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Chapter 35

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Chapter 35

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  1. Chapter 35 The Nature of Light and the Laws of Geometric Optics EXAMPLES

  2. Chapter 35: Nature of Light and Laws of Geometric Optics; EXAMPLES

  3. Example 35.1 Double Reflection • Two mirrors make an angle of 120o with each other. An incident ray strikes the mirror M1 at an angle of 65o to the normal. Find the direction of the ray after it is reflected from mirror M2. • The reflected ray is directed toward the mirror M2. Making an angle of 90o 65o = 25o with the horizontal. • From the triangle made by the first reflection and the two mirrors: 180o 120o 25o = 35o (angle of the first reflected ray with M2. • Therefore, this ray makes an angle of 55o with the normal to M2. • From the law of reflection the second reflected ray makes an angle of 55o with the normal to M2.

  4. Example 35.2 Double Reflection (2nd part) • From Example 35.1 if the rays are extended behind the mirrors, they cross at 60o, so that the overall change in direction of the light ray is 120o (same angle between mirrors). If the angle between mirrors is changed, is the overall change in the direction of the light ray always equal to the angle between the mirrors? • NO! By using the law of reflection and the sum of the interior angles of a triangle:  = 180o (90o )   = 90o+    . • From the highlighted triangle:  + 2 + 2 (90o ) =180o  = 2(  )

  5. Example 35.2 Double Reflection, final • The change in direction of the light ray is the angle  = 180o    = 180o 2(  )   = 180o 2[  (90o+   )]   = 360o 2 • If  = 120o  = 120o • If  = 90o  = 180o (RETROREFLECTION) • Applications:

  6. Quick Quiz 35.2 Following the Reflected and Refracted Rays • Ray  is the incident ray • Ray  is the reflected ray • Ray  is refracted into the Lucite block • Ray  is internally reflected in the block • Ray  is refracted as it enters the air from the block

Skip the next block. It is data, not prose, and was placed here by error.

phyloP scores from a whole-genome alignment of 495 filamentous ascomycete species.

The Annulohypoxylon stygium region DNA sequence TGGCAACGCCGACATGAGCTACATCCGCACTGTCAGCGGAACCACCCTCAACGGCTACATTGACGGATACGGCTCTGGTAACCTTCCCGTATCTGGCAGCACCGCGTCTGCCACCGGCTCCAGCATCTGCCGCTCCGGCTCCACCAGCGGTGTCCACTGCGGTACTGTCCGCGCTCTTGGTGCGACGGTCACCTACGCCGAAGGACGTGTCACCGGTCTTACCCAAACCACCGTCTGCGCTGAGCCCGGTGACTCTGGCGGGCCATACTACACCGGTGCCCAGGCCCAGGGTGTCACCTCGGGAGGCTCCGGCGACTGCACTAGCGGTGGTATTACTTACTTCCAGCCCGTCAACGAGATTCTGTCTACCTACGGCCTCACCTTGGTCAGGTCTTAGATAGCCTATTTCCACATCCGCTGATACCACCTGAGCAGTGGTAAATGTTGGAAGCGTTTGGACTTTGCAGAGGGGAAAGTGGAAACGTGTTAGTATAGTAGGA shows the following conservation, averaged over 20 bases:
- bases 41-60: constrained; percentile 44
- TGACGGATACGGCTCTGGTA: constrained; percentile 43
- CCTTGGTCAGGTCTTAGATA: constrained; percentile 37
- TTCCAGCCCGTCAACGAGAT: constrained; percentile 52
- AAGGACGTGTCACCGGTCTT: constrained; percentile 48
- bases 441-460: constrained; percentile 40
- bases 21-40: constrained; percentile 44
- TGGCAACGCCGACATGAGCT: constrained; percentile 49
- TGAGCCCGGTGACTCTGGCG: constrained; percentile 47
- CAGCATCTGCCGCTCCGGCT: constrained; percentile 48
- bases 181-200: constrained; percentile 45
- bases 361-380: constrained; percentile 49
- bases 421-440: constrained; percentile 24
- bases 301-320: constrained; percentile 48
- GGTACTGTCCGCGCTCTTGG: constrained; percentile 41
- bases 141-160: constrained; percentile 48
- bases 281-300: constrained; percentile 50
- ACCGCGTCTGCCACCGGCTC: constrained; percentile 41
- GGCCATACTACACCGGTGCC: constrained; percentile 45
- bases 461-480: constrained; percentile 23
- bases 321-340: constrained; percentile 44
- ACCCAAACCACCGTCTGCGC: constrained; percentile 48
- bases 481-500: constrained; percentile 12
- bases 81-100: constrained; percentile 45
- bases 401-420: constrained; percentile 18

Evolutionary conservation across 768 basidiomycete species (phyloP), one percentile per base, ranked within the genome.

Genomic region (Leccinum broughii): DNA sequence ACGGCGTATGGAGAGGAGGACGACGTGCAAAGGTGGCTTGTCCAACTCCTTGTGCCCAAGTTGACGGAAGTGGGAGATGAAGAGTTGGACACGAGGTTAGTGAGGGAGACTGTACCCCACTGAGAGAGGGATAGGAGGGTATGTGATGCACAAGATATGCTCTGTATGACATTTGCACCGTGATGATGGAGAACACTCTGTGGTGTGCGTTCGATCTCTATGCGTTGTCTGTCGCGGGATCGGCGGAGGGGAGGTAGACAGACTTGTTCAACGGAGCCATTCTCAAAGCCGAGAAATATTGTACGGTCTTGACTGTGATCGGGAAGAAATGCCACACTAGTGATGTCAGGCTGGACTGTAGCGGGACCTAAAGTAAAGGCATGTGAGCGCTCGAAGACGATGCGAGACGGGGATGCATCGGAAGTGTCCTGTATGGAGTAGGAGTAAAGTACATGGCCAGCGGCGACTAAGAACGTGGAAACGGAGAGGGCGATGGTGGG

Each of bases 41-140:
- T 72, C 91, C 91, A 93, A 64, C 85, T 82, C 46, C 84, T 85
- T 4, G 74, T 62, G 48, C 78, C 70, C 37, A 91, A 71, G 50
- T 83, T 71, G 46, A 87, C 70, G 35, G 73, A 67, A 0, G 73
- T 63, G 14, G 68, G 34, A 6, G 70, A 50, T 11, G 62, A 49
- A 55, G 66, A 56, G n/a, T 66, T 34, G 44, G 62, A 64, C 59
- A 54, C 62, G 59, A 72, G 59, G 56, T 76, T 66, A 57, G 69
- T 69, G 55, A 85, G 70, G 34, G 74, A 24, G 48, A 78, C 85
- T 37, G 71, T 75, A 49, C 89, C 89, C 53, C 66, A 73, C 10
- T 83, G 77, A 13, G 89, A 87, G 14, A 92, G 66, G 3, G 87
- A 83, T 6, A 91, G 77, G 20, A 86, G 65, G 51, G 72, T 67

7. Example 35.3 Angle of Refraction for Glass • Light of a wavelength 589 nm is refracted into a crown glass slab with1 = 30.0o. (A). Find the angle of refraction 2 = ? • n1 = 1.00 and n2 = 1.52 (from Table 35.1) • From eqn. (35.8) Then: 2 = sin-1(n1 / n2) sin 1 = 19.2o • The ray bends toward the normal, as expected

  8. Example 35.3 Angle of Refraction for Glass, 2 (B). Find the speed of the light once enters the glass. From eqn. (35.4) (C). What is the wavelength of this light in the glass? From eqn. (35.7)

  9. Example 35.4 Measuring n from a Prism • The minimum angle of deviation(δmin) for a prism occurs when the incident angle 1is such that the refracted ray inside the prism makes the same angle with the normal to the two prism faces. • Obtain an expression for the index of refraction of the prism material.

  10. Example 35.4 Measuring n from a Prism, cont. • From the geometry: • From Snell’s Law (with n = 1 for air):

  11. Example 35.5 Find Critical Angle C • Find C for an Air-Water boundary. n1 = 1.33 and n2 = 1.00

  12. Example 35.6 A view from the Fish’s Eye • A fish in a still pond looks upward toward the water’s surface. What does it see? • Using the result from Example 35.5 • At an angle less than C (48.8°) the fish can see out of the water • At 48.8°the light has to skim along the water’s surface before been refracted, so the fish can see the whole shore of the pond. • At an angle greater than C (48.8°) the fish sees a reflection of the bottom of the pond.

  13. Example 35.7 Light Passing Through a Slab • (A). A light beam passes from medium 1 to medium 2 with the latter medium being a thick slab of material whose index of refraction is. • Show that the beam emerging into medium 1 from the other side is parallel to the incident beam. • Apply Snell’s law to the upper surface: • Apply Snell’s law to the lower surface: • Therefore:

  14. Example 35.7 Light Passing Through a Slab, 2 • (B). If the thickness t of the slab is doubled, what does happen to the offset distance d? • Find an expression for a from the yellow triangle: • Find an expression for d from the red triangle: • Combine these equations to find an expression for d in function of t: • Conclusion between d and t: • The angles are only related to index of refraction • (constants), so . • Therefore: If t doubles, so does d !

  15. Material for the Midterm • Material from the book to Study!!! • Objective Questions: 8-12 • Conceptual Questions: 6-8 • Problems: 6-8-15-16-20-37-39